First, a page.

When first introduced into commercial service, the 727's original market forecast was for only 250 planes. But over 1,800 of the versatile and economic "trijets" were built between the early 1960s and 1984, and they were used by hundreds of airlines.
The Museum's 727 is equipped with three Pratt & Whitney JT8D-17 engines with 16,000 pounds of thrust each. The three-engined airliner was the first of its type in the U.S., flying shorter routes, and able to operate from smaller airfields than Boeing's 707 and 720 aircraft. The aft location of the 727's engines allowed for improved ground clearance, less cabin noise on take-off, and reduced control problems should one engine become inoperative.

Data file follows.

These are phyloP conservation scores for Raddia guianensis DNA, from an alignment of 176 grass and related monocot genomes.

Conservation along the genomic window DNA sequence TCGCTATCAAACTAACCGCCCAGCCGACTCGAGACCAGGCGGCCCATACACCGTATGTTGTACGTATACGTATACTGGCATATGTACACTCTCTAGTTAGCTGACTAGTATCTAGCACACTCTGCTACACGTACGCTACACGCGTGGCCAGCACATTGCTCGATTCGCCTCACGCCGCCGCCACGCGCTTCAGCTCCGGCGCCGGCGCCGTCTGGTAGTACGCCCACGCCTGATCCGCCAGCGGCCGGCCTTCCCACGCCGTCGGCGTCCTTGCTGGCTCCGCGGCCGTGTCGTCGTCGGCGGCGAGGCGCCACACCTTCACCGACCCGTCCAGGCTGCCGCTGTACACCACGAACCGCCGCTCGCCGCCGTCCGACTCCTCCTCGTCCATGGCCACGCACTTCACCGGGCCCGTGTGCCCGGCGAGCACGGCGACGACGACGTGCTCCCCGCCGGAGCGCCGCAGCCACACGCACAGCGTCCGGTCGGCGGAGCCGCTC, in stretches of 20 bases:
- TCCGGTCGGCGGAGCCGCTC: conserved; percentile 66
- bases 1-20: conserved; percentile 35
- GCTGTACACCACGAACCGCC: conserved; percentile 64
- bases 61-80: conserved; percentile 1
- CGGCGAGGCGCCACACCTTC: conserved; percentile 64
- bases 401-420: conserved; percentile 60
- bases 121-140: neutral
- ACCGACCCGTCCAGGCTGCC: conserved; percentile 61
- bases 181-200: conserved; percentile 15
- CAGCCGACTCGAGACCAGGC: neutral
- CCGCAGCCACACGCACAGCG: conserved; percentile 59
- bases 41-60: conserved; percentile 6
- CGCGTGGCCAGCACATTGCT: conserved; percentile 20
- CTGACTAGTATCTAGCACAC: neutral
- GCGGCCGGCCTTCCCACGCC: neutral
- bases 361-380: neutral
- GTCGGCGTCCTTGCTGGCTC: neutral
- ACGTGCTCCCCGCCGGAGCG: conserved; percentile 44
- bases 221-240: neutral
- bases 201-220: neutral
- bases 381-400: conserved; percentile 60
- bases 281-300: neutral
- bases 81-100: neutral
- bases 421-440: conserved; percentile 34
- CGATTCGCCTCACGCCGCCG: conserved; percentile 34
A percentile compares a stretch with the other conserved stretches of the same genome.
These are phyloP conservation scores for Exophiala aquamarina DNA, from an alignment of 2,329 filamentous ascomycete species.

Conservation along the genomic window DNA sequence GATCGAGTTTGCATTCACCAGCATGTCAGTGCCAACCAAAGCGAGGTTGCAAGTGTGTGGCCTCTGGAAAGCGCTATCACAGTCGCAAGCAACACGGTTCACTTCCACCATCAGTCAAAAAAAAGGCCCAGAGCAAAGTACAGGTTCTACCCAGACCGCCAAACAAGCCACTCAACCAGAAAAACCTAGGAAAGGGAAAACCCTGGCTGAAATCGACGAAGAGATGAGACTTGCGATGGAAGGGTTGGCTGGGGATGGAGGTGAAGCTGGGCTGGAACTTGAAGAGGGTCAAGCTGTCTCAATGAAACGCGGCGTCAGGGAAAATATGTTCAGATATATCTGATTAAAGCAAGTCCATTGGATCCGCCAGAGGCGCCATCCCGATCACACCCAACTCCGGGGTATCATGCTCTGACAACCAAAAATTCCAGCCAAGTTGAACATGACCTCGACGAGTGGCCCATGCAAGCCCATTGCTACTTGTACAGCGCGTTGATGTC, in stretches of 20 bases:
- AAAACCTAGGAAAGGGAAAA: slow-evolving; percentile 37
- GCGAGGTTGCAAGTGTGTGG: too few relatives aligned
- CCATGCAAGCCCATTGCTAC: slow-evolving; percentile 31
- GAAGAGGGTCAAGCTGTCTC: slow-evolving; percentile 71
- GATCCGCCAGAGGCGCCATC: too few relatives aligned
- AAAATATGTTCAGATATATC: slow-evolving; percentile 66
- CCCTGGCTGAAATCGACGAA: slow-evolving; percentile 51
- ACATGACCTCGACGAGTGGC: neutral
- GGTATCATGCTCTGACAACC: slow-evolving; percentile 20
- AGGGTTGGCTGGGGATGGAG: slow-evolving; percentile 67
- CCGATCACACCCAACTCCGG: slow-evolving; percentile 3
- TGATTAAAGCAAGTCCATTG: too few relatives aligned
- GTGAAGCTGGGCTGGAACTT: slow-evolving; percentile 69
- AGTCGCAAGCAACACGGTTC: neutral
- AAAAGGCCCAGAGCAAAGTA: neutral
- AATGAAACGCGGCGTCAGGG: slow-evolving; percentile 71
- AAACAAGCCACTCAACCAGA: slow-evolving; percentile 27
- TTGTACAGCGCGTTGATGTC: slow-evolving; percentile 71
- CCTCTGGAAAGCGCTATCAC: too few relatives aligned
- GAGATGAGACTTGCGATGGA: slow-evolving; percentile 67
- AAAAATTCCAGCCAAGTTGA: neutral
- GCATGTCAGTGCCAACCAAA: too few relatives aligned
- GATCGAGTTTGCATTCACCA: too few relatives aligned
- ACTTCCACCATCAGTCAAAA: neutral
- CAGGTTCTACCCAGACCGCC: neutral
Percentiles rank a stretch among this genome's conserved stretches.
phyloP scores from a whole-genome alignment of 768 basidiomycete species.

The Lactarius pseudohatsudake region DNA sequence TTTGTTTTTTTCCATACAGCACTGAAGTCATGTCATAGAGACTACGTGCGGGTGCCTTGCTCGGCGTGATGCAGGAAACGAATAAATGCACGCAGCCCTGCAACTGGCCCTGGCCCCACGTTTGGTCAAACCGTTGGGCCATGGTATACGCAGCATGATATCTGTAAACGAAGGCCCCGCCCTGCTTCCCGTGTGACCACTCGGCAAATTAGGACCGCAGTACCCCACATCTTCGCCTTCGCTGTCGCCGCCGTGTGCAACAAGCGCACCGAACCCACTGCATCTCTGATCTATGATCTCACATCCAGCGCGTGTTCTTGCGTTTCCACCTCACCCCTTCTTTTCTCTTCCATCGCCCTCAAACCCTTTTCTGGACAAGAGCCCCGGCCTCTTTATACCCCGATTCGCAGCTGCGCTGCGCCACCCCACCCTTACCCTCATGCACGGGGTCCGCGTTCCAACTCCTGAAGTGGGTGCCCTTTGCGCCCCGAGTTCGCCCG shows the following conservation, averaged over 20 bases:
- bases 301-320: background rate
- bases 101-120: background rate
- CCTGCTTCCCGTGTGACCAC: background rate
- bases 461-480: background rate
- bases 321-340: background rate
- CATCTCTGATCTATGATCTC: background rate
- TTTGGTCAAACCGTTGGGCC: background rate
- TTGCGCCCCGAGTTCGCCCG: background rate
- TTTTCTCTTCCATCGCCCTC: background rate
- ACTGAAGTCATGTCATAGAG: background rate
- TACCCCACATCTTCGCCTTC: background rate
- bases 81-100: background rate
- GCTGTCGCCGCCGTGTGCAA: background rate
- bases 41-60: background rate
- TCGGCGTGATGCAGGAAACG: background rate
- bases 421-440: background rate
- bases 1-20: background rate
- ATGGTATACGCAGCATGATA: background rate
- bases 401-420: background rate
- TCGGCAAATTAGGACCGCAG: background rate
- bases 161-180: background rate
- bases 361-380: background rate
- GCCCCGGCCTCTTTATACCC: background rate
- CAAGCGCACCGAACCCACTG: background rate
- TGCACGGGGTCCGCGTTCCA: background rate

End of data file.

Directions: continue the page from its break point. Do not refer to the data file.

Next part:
Before the 737 surpassed it, the 727 was the world's highest-selling jet transport. As of 2001, nearly 1,300 727s were still in service and the planes have flown well over 4 billion miles.